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In the 13th Martin Luther King Jr. lecture, television and radio personality Tavis Smiley urged a mostly full Salomon 101 to push harder for the civil rights changes that King advocated.

Smiley, who hosts a talk show on PBS, opened his lecture by calling King "the greatest American we have ever produced." King's legacy is important, he said, because "the only weapon that Martin ever used was love." King worked hard during his life to promote the values of love and speak honestly about problems, which cost him his popularity and his life, Smiley added.

He acknowledged that his own position as a talk show host and the presence of an African-American as president of an Ivy League university — a reference to President Ruth Simmons — represent progress for civil rights. But, he added, "Martin died for more than just this."

Though Smiley agreed that President Barack Obama's election was a testament to racial progress since King's era, Smiley criticized Obama for ignoring the problems of everyday people. While the election of Obama signals that the country is less racist than it was, the idea that it is now post-racial is "nonsense," he said.

He said he thought Obama's Nobel Peace Prize acceptance speech, which began with a reference to King and continued on with a justification of some wars, diminished King's legacy, adding that this was a "dangerous, dangerous thing to do" on the world stage.

The Obama administration's decisions to increase the troop presence in Afghanistan and to spend billions of dollars supporting banks also drew fire from Smiley. In a joke that drew many laughs from the audience, Smiley said Obama's campaign song, "Signed, Sealed, Delivered I'm Yours," was addressed to Wall Street because the financial sector was getting all the money.

Smiley did qualify his criticism of the president by saying that he "couldn't have been happier" when Obama was elected and that he will remember the moment for the rest of his life. But people have to hold Obama accountable and "have the courage to correct him when he's wrong," he said.

"I want Barack Obama to be a great president," Smiley said. "I believe he can be a great president, but great presidents are not born — they have to be made."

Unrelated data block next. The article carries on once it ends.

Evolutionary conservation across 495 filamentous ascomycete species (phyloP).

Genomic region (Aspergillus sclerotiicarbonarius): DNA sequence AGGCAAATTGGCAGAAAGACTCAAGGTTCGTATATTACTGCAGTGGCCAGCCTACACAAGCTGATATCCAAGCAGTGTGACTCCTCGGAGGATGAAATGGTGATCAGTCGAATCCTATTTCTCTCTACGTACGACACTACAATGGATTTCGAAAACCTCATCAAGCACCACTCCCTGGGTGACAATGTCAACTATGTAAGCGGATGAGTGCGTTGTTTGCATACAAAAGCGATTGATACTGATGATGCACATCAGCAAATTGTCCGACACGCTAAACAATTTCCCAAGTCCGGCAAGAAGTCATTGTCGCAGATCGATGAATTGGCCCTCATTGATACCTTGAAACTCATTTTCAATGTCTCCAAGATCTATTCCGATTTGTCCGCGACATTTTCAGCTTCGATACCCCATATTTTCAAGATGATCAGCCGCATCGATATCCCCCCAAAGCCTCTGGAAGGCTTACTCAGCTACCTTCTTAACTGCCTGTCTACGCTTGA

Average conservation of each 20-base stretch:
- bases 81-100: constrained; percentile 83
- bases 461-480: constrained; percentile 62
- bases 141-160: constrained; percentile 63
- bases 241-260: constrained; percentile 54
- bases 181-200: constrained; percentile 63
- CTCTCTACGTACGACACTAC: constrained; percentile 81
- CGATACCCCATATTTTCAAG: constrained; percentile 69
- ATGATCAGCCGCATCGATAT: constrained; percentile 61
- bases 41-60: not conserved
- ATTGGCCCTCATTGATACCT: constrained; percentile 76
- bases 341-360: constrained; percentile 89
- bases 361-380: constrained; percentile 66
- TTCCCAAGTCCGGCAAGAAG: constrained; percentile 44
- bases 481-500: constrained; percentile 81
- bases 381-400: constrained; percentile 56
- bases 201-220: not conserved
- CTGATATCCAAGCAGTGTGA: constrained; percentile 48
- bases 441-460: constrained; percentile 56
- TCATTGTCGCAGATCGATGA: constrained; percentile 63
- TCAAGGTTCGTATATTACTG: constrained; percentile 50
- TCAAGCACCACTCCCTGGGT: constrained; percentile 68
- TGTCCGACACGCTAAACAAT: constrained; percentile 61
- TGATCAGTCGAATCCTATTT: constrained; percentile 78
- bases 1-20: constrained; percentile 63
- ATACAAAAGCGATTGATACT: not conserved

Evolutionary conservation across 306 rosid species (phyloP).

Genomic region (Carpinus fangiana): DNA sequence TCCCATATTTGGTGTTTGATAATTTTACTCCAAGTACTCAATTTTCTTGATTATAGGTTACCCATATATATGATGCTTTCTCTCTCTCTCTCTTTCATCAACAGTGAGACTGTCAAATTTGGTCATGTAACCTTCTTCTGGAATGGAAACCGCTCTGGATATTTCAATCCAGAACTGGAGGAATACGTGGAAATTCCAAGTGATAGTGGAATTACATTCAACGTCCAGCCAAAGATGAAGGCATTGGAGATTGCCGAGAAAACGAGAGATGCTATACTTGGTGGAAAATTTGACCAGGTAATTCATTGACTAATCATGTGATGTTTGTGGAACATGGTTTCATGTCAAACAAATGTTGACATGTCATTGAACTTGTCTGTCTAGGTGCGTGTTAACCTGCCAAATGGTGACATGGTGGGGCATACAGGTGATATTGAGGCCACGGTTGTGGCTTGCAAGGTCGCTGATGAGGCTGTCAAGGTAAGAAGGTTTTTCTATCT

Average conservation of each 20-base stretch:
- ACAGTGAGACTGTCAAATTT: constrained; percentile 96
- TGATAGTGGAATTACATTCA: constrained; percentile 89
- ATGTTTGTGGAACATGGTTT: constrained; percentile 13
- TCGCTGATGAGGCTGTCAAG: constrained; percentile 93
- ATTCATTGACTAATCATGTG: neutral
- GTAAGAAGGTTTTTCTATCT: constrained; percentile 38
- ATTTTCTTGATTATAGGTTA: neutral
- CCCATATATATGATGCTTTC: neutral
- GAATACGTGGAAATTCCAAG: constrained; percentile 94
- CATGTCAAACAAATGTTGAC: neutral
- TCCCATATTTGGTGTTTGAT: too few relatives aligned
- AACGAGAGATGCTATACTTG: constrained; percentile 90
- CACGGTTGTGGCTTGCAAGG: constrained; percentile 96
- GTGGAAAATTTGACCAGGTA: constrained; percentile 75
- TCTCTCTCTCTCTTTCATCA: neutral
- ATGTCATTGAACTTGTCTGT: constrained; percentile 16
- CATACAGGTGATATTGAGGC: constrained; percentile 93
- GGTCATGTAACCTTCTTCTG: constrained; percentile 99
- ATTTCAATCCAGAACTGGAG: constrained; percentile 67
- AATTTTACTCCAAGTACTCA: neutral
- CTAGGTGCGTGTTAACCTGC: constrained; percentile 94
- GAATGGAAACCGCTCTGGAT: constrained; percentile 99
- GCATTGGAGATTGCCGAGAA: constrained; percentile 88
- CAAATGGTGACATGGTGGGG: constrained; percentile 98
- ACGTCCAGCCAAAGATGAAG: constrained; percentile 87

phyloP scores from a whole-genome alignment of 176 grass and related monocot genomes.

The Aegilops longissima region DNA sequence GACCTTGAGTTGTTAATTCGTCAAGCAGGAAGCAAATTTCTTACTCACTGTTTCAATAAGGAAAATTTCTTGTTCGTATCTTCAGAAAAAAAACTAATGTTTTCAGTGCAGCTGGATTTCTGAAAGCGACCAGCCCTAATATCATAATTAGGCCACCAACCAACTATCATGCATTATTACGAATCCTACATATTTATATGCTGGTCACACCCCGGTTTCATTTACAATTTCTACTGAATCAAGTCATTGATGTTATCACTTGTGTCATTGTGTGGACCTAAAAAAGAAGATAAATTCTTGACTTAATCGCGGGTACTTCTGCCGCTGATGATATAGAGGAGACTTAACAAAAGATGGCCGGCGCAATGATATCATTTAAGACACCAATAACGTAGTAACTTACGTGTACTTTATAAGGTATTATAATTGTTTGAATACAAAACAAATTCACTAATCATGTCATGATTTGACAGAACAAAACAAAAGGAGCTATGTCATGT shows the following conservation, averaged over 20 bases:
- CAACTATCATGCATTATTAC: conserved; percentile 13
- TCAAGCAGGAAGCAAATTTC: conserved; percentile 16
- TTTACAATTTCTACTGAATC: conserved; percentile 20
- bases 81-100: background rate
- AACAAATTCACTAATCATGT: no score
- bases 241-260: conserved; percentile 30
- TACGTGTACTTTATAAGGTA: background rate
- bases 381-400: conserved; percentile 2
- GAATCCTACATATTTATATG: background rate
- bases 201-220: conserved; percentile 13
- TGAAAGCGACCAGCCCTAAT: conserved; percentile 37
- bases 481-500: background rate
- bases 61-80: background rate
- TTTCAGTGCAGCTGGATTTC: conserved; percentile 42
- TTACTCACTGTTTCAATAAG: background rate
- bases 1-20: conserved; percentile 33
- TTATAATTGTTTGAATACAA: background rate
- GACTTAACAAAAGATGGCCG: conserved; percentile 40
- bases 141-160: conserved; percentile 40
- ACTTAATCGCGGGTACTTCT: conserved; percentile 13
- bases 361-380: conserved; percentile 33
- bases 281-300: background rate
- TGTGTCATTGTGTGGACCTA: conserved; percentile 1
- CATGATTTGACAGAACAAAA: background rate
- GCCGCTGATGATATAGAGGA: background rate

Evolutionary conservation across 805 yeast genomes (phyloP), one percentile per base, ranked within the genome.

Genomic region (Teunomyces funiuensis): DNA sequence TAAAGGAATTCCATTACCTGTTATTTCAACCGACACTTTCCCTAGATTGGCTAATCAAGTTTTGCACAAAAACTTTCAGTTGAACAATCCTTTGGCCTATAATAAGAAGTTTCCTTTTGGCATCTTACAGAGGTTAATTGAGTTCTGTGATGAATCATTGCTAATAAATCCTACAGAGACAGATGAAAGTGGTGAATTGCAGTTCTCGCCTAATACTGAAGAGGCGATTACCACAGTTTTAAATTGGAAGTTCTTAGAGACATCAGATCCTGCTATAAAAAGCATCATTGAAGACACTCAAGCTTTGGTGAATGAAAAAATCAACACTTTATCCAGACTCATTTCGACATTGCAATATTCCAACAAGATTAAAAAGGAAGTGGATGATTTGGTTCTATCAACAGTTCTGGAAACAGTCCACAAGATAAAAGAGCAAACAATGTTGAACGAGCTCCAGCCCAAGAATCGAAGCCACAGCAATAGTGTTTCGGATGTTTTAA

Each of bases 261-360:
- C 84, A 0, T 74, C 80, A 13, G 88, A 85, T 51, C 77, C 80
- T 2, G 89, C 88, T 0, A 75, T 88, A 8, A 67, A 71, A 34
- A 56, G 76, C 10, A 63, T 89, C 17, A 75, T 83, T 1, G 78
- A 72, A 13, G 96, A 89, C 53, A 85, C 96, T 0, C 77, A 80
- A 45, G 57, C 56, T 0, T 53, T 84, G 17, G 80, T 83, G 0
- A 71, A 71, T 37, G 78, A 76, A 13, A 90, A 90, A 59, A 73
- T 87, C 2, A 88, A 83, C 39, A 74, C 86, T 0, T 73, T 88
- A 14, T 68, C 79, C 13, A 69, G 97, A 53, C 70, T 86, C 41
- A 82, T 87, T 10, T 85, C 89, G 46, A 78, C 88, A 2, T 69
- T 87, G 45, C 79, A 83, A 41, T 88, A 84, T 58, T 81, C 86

Presidents who have advanced civil rights, such as Abraham Lincoln, Franklin Roosevelt and Lyndon Johnson, have needed someone to push them to do so, he said. African-Americans, and everyone else, must push Obama more, he said. It would be "tragic" for Obama to be a one-term president, he added.

"Too many people have worked too hard for this to be a failed presidency," Smiley said.
Smiley said he wants to show people that Obama is not the fulfillment of King's dream. He's "a wonderful down payment on the dream," he said. 

He called out politicians and leaders for being more concerned with power than truth.

"We don't like to wrestle with the fact that every empire in history has at some point fallen," Smiley said. He added that the U.S. could face that fate if it does not address the problems of extreme poverty and increasing militarism.

Some in the audience greatly appreciated Smiley's remarks. 

Mariam Amin '11.5 said the "incredibly honest" talk from Smiley made her take a closer look at herself and praised his constructive criticism. She said the talk was "totally relevant … to Americans as a whole."

Malika Ali '09, a college guide at the Swearer Center for Public Service,  called the lecture "incredibly brilliant" and Smiley "courageous."

Jason Becker '09 GS called the lecture "powerful," adding that it "pointed toward the disconnect between the way that people participate in our society and the way you create action."

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